This exercise requires the selection of a subject that “moves several times or continuously”.
The process is to make a series of exposures ranging from the fastest available to the slowest available shutter speeds.
The images are to be compared and the slowest shutter speed that freezes movement identified.
To complete this exercise I chose three different subjects, firstly wine being poured into a glass, secondly a child playing football and finally car lights at dusk.
I found this a useful exercise as the three subjects were very different reinforcing the point that the “right” exposure is dependant upon the subject and the objective of the photograph.
On reflection I felt that freezing the streams of wine created the most powerful images for that subject. For the footballer the most interesting images were captured by freezing the footballer but blurring his feet and the ball (1/80) or having the completely blurred boy running at the goal (1/30).
There was less variation with the car lights and I preferred the faster shutter speed of 1.3 seconds to the light streams produced at 20 seconds; however, this was probably because the light streams were too much of a cliché whilst the partially blurred cars at least asked the viwer to look twice.
Set 1 – Pouring Wine
Using a tripod and cable release and a simple tabletop “studio” with three small LED lights I made a series of exposures from 1/8000 down to 1″. However after 1/25 the results were poor as it was difficult to keep the bottle still. The lights were not powerful enough for the set and in hindsight I think it would have been more effective to have used an off camera flashgun for speeds above 1/60.
These 6 images are a good representation of the set. From 1/8000 down to 1/500 the stream of wine and the splash in the glass is frozen. From 1/125 through to 1/25 there is an increasing amount of motion blur.
The effectiveness of each image is determined by a combination of the level of blur and the shapes created. I find that the pent up energy in the first two images (1/8000 & 1/2000) express movement as effectively as the blurred splash at 1/125 or the blurred stream at 1/25.
The slowest shutter speed that still freezes all the movement is at 1/500 and even then there is a hint of blur where the wine is splashing into the glass.
Set 2 – Football
These first 4 exposures. 1/2000 and 1/1000 completely freeze movement. At 1/500 there is slight motion blur on the ball but the boy is still enough to be frozen. At 1/125 the ball and the boys gloves are blurred.
In this second set of 4 exposures there is an increasing level of movement blur until at 1/4 both the boy and the ball have an ethereal quality.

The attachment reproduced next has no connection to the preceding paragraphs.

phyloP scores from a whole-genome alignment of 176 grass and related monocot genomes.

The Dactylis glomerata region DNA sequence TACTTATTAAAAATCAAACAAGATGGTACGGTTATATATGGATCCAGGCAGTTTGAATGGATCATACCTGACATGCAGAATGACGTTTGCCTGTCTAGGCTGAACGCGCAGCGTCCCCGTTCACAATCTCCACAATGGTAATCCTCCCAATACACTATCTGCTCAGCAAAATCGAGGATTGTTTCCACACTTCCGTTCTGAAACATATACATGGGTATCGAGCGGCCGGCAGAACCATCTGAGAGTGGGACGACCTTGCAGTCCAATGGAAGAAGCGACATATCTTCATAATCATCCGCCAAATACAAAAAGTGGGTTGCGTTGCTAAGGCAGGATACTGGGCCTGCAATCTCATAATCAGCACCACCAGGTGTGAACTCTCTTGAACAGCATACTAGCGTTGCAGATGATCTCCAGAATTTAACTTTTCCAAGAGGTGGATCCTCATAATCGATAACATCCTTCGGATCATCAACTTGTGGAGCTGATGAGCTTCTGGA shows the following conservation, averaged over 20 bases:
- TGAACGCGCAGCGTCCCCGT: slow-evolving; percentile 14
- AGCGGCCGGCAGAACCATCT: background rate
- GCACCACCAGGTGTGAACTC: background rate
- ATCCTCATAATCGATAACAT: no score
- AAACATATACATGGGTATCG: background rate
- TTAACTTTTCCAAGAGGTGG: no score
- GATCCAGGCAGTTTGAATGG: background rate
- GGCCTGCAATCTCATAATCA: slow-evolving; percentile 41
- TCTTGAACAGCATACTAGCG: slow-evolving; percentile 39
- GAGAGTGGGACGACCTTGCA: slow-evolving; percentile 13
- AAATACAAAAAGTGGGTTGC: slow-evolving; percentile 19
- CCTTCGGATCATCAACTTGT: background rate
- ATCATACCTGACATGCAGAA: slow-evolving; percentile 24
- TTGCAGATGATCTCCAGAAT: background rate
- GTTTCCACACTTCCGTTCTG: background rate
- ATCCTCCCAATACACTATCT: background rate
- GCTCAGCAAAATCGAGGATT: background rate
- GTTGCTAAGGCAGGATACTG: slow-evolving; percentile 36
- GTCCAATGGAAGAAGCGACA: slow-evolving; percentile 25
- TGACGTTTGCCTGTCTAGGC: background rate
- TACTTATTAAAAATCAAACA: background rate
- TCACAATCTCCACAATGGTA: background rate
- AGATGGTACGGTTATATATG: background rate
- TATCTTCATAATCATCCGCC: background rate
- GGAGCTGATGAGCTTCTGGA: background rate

I tried a few different set-ups including the one above where the boy ran quickly towards the ball. The exposure of 1/30 at f/13 creates a great sense of movement and I like the fact the boy is running from the left edge into the space containing the ball and the net. A simple but clear story.
The image below also works well for me, the boy is sharp but his foot and the ball are in motion. The exposure was 1/80 at f/4.
Set 3 – Car Lights
On the way home from photography the footballer I stopped on a bridge over a dual carriage to see whether car lights would be a good subject for the exercise. It was interesting partly because I learnt that using very long exposures on a tripod with a lens fitted with vibration reduction led to the lens creating vibration, or at least that is what appeared to happen. When using a 70 to 200mm lens I appeared to have severe camera shake despite the tripod and cable release. My first instinct was to think that cars crossing the bridge were causing vibration or that it was the wind but I tried another set of images with “VR” turned off and the “camera shake” disappeared.
I am only including two images from the set as exposure for car lights turns out to be fairly binary. It was clear that satisfactory “classic” car light results were only achieved at over 10 seconds and that 15s, and 20s made little difference. I assume that the speed of the cars on any given stretch of road and the length of light streams required will dictate which shutter speed to use over 10s.
In the above image taken at 1.3 seconds and f/5.6 the vehicle shapes can just about be determined. I will try this again with a wet road and with a bit more traffic.
The second image which I under-exposed by 2 stops as it was not quite dark enough to work is a clichéd car lights shot taken with a 20 second exposure.
In truth the road was not busy enough and there is nothing else of interest in the photograph. To work better it needs a busier road and some fixed lights in he background, for example if the foot bridge was lit or if there were horizontal light streams crossing the image on the bridge.